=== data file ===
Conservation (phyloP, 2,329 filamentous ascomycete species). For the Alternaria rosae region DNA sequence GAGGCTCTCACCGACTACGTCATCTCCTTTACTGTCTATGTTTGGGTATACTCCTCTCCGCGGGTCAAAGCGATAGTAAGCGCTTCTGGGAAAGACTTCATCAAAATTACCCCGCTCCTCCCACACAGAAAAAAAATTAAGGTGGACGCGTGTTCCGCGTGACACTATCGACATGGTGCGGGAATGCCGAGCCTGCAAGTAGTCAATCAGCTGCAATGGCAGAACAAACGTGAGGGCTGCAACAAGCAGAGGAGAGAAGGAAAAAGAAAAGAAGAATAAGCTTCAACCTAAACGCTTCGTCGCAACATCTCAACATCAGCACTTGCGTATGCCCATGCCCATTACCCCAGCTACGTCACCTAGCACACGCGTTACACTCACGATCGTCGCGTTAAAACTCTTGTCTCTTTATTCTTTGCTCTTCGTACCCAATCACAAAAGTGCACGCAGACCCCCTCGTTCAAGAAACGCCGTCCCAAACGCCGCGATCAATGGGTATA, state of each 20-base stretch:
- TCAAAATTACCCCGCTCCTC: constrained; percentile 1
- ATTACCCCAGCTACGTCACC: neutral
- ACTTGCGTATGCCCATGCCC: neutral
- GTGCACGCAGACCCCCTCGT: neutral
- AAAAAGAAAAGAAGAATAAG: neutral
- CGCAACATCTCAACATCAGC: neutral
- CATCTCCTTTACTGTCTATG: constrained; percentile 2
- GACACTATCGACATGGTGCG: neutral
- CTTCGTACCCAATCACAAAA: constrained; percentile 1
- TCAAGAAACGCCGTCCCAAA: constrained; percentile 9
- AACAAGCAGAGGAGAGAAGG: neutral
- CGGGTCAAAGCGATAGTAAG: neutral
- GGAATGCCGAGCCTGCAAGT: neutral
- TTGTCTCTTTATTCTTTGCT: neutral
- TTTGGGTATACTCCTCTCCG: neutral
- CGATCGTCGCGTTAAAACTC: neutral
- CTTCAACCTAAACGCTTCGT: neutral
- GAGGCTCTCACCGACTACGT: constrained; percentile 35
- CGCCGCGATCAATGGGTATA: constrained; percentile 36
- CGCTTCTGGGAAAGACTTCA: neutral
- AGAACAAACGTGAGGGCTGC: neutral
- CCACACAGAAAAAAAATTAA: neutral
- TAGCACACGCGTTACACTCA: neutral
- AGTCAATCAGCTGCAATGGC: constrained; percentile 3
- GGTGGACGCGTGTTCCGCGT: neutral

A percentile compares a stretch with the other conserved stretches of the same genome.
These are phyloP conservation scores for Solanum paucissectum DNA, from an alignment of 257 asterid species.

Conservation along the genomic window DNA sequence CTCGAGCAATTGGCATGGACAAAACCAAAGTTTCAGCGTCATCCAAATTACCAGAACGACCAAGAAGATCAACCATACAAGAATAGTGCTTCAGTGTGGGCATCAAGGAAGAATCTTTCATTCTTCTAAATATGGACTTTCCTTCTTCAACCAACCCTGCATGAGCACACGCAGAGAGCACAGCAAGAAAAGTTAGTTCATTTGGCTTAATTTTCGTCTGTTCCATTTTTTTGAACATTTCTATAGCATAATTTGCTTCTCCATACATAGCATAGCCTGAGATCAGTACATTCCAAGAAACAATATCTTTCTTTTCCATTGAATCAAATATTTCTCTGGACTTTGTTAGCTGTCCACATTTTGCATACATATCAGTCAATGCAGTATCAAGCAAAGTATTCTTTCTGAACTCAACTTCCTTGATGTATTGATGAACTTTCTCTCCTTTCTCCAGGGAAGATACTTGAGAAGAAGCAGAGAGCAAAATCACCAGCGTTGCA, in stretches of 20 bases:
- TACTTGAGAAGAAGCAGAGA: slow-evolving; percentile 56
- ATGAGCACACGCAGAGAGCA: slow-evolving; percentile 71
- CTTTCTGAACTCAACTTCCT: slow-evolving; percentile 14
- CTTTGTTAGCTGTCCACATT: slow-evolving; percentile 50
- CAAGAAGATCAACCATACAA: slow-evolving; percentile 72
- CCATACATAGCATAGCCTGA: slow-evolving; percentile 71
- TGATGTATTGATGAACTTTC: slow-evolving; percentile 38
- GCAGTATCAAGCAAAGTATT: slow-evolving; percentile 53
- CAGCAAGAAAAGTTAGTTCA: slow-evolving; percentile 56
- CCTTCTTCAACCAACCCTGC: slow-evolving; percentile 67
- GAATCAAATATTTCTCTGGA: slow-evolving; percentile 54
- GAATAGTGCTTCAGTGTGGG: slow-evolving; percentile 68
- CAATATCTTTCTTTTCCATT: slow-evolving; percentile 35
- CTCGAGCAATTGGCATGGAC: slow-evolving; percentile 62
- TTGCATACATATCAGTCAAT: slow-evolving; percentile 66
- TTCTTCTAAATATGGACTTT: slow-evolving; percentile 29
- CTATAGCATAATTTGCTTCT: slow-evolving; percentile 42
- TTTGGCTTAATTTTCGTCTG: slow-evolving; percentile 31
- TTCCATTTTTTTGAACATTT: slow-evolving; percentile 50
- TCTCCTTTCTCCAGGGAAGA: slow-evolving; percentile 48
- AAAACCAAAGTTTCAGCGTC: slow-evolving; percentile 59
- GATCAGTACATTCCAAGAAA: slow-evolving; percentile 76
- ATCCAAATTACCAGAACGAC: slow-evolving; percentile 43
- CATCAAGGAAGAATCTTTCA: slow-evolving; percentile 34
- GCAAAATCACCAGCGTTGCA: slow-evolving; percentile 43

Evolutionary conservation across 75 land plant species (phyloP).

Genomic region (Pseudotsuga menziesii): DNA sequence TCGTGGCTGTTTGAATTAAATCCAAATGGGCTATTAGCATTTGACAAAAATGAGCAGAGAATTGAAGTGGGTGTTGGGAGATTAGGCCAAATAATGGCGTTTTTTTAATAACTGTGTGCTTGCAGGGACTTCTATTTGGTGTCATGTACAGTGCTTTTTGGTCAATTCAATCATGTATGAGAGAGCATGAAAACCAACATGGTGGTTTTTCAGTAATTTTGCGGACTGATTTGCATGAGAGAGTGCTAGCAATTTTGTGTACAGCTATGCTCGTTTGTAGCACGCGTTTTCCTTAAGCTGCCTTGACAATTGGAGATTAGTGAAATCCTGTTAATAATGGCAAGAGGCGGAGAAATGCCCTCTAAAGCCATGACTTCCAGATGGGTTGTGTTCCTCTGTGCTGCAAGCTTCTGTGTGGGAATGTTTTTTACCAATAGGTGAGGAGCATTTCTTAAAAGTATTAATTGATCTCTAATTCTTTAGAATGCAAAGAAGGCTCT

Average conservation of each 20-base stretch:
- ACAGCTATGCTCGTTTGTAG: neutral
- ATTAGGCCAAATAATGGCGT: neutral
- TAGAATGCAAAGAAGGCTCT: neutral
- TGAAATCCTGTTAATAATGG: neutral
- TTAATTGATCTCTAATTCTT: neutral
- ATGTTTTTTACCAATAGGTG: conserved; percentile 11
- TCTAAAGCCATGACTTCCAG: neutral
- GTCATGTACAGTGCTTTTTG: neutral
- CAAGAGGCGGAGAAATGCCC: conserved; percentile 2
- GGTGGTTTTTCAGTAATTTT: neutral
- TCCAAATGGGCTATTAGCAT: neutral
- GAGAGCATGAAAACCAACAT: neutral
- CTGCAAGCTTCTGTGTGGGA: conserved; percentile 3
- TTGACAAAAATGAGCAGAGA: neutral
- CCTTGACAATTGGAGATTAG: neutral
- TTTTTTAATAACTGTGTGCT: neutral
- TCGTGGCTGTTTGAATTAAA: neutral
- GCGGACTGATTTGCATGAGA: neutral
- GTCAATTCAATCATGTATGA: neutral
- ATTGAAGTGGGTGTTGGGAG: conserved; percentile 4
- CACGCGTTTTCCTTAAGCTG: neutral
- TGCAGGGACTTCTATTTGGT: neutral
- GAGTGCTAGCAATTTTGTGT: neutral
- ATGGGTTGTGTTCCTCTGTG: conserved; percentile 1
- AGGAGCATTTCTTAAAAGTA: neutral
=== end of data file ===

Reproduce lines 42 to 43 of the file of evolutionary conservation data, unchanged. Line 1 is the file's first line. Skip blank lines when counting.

- CAATATCTTTCTTTTCCATT: slow-evolving; percentile 35
- CTCGAGCAATTGGCATGGAC: slow-evolving; percentile 62